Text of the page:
Qualification simulant testing was completed to determine appropriate processing conditions and assumptions for the Sludge Batch 6 (SB6) Shielded Cells demonstration of the DWPF flowsheet using the qualification sample from Tank 51 for SB6 after SRNL washing. It was found that an acid addition window of 105-139% of the DWPF acid equation (100-133% of the Koopman minimum acid equation) gave acceptable Sludge Receipt and Adjustment Tank (SRAT) and Slurry Mix Evaporator (SME) results for nitrite destruction and hydrogen generation. Hydrogen generation occurred continuously after acid addition in three of the four tests. The three runs at 117%, 133%, and 150% stoichiometry (Koopman) were all still producing around 0.1 lb hydrogen/hr at DWPF scale after 42 hours of boiling in the SRAT. The 150% acid run reached 110% of the DWPF SRAT limit of 0.65 lb H{sub 2}/hr, and the 133% acid run reached 75% of the DWPF SME limit of 0.223 lb H{sub 2}/hr. Conversely, nitrous oxide generation was subdued compared to previous sludge batches, staying below 25 lb/hr in all four tests or about a fourth as much as in comparable SB4 testing. Two other processing issues were noted. First, incomplete mercury suspension impacted mercury stripping from the SRAT slurry. This led to higher SRAT product mercury concentrations than targeted (>0.45 wt% in the total solids). Associated with this issue was a general difficulty in quantifying the mass of mercury in the SRAT vessel as a function of time, especially as acid stoichiometry increased. About ten times more mercury was found after drying the 150% acid SME product to powder than was indicated by the SME product sample results. Significantly more mercury was also found in the 133% acid SME product samples than was found during the SRAT cycle sampling. It appears that mercury is segregating from the bulk slurry in the SRAT vessel, as mercury amalgam deposits for example, and is not being resuspended by the agitators. The second processing issue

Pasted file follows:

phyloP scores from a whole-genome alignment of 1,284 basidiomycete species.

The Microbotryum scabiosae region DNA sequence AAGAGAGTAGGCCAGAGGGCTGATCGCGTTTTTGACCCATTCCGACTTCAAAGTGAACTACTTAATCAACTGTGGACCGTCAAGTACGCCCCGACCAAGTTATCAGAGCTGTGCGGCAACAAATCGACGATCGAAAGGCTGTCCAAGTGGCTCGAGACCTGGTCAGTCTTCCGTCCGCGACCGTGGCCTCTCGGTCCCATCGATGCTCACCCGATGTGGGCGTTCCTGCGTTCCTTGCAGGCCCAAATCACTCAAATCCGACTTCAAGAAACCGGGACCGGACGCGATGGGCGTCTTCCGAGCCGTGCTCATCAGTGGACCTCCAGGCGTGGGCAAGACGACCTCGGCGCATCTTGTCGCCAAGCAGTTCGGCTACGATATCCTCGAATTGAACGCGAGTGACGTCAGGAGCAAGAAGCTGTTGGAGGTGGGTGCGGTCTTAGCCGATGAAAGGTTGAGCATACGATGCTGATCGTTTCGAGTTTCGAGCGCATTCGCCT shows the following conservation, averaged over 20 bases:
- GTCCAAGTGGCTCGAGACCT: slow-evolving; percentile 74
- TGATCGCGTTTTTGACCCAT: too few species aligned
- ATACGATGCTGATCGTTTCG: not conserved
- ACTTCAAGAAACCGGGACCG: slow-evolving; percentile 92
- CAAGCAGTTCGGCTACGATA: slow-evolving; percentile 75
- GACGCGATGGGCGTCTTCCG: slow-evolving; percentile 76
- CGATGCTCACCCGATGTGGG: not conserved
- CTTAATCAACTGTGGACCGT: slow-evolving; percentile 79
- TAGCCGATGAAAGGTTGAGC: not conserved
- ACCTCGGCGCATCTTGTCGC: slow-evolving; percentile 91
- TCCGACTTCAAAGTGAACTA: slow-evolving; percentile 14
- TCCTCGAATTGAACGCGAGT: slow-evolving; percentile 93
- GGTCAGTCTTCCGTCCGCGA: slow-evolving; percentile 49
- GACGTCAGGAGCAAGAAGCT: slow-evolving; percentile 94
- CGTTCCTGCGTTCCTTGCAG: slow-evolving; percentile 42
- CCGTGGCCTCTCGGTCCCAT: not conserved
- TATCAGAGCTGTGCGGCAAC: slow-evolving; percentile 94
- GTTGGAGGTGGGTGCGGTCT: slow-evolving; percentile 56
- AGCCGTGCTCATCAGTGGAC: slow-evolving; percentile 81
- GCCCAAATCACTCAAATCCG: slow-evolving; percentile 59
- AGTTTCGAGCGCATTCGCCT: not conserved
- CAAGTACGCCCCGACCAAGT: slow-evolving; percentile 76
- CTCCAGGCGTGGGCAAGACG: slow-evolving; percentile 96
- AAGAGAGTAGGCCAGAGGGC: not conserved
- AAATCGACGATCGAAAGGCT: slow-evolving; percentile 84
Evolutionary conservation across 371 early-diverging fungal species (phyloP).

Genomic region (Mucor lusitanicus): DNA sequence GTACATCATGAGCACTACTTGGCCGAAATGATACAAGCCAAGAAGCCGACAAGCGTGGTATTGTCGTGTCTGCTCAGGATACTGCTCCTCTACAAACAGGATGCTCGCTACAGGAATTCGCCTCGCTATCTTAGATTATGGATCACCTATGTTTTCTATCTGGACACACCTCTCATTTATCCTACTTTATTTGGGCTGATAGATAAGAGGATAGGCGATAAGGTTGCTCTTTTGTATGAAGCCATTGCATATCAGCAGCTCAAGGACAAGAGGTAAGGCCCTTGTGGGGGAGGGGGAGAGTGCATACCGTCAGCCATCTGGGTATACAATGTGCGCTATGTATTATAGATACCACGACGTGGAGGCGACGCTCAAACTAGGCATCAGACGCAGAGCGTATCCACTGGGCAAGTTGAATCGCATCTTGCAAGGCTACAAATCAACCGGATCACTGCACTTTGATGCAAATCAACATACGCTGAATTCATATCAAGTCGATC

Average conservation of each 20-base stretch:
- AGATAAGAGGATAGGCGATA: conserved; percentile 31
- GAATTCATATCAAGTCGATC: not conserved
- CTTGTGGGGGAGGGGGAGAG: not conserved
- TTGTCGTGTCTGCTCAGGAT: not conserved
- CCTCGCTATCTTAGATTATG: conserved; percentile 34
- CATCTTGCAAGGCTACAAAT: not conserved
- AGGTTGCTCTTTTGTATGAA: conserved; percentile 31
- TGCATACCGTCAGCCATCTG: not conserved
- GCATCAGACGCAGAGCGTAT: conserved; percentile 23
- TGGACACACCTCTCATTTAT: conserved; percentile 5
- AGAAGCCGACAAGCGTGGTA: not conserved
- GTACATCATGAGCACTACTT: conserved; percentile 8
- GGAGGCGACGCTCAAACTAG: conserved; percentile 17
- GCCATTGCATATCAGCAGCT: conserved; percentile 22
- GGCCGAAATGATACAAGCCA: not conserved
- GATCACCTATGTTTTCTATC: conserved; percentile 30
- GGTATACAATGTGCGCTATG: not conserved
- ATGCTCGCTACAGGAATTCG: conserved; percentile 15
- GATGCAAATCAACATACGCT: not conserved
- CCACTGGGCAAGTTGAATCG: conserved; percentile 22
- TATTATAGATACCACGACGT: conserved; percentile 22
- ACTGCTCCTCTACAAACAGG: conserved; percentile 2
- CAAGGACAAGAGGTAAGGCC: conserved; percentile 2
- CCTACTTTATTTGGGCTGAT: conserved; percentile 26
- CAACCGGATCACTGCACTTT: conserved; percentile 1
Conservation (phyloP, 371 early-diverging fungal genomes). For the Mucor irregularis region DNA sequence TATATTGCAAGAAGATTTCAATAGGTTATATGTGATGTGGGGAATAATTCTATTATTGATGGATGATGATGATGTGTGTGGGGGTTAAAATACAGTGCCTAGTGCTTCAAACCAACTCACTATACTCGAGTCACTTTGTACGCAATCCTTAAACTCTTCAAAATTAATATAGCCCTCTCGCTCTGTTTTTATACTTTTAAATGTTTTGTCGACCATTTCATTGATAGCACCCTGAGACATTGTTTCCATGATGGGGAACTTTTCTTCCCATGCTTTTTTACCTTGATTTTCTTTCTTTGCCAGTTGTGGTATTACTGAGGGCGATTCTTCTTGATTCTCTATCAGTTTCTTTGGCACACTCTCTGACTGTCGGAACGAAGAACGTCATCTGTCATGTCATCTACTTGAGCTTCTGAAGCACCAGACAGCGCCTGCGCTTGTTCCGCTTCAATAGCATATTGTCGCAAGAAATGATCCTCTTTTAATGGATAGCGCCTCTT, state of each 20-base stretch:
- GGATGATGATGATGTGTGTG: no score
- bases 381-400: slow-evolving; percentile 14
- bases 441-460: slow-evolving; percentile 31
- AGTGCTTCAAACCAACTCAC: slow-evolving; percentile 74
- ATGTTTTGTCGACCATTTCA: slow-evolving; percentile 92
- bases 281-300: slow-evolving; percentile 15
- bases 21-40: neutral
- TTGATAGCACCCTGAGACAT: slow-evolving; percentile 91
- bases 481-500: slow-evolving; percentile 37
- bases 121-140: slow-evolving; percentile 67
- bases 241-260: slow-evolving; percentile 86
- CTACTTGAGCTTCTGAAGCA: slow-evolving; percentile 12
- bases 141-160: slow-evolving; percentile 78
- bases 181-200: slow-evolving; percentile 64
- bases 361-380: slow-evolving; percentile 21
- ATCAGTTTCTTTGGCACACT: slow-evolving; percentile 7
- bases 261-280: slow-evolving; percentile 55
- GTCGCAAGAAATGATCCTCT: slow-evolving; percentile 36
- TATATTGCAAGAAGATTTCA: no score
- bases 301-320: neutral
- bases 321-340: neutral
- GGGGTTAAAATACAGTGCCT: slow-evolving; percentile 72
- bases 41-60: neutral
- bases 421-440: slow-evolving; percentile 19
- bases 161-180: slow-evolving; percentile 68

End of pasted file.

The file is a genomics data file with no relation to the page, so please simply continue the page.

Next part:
12. Vitrified chemically bonded phosphate ceramics for immobilization of radioisotopes

    Science.gov (United States)

    Wagh, Arun S.

    2016-04-05

    A method of immobilizing a radioisotope and vitrified chemically bonded phosphate ceramic (CBPC) articles formed by the method are described. The method comprises combining a radioisotope-containing material, MgO, a source of phosphate, and optionally, a reducing agent, in water at a temperature of less than 100.degree. C. to form a slurry; curing the slurry to form a solid intermediate CBPC article comprising the radioisotope therefrom; comminuting the intermediate CBPC article, mixing the comminuted material with glass frits, and heating the mixture at a temperature in the range of about 900 to about 1500.degree. C. to form a vitrified CBPC article comprising the radioisotope immobilized therein.

  13. Simulation codes of chemical separation process of spent fuel reprocessing. Tool for process development and safety research

    International Nuclear Information System (INIS)

    Asakura, Toshihide; Sato, Makoto; Matsumura, Masakazu; Morita, Yasuji

    2005-01-01

    This paper reviews the succeeding development and utilization of Extraction System Simulation Code for Advanced Reprocessing (ESSCAR). From the viewpoint of development, more tests with spent fuel and calculations should be performed with better understanding of the physico-chemical phenomena in a separation process. From the viewpoint of process safety research on fuel cycle facilities, it is important to know the process behavior of a key substance; being highly reactive but existing only trace amount. (author)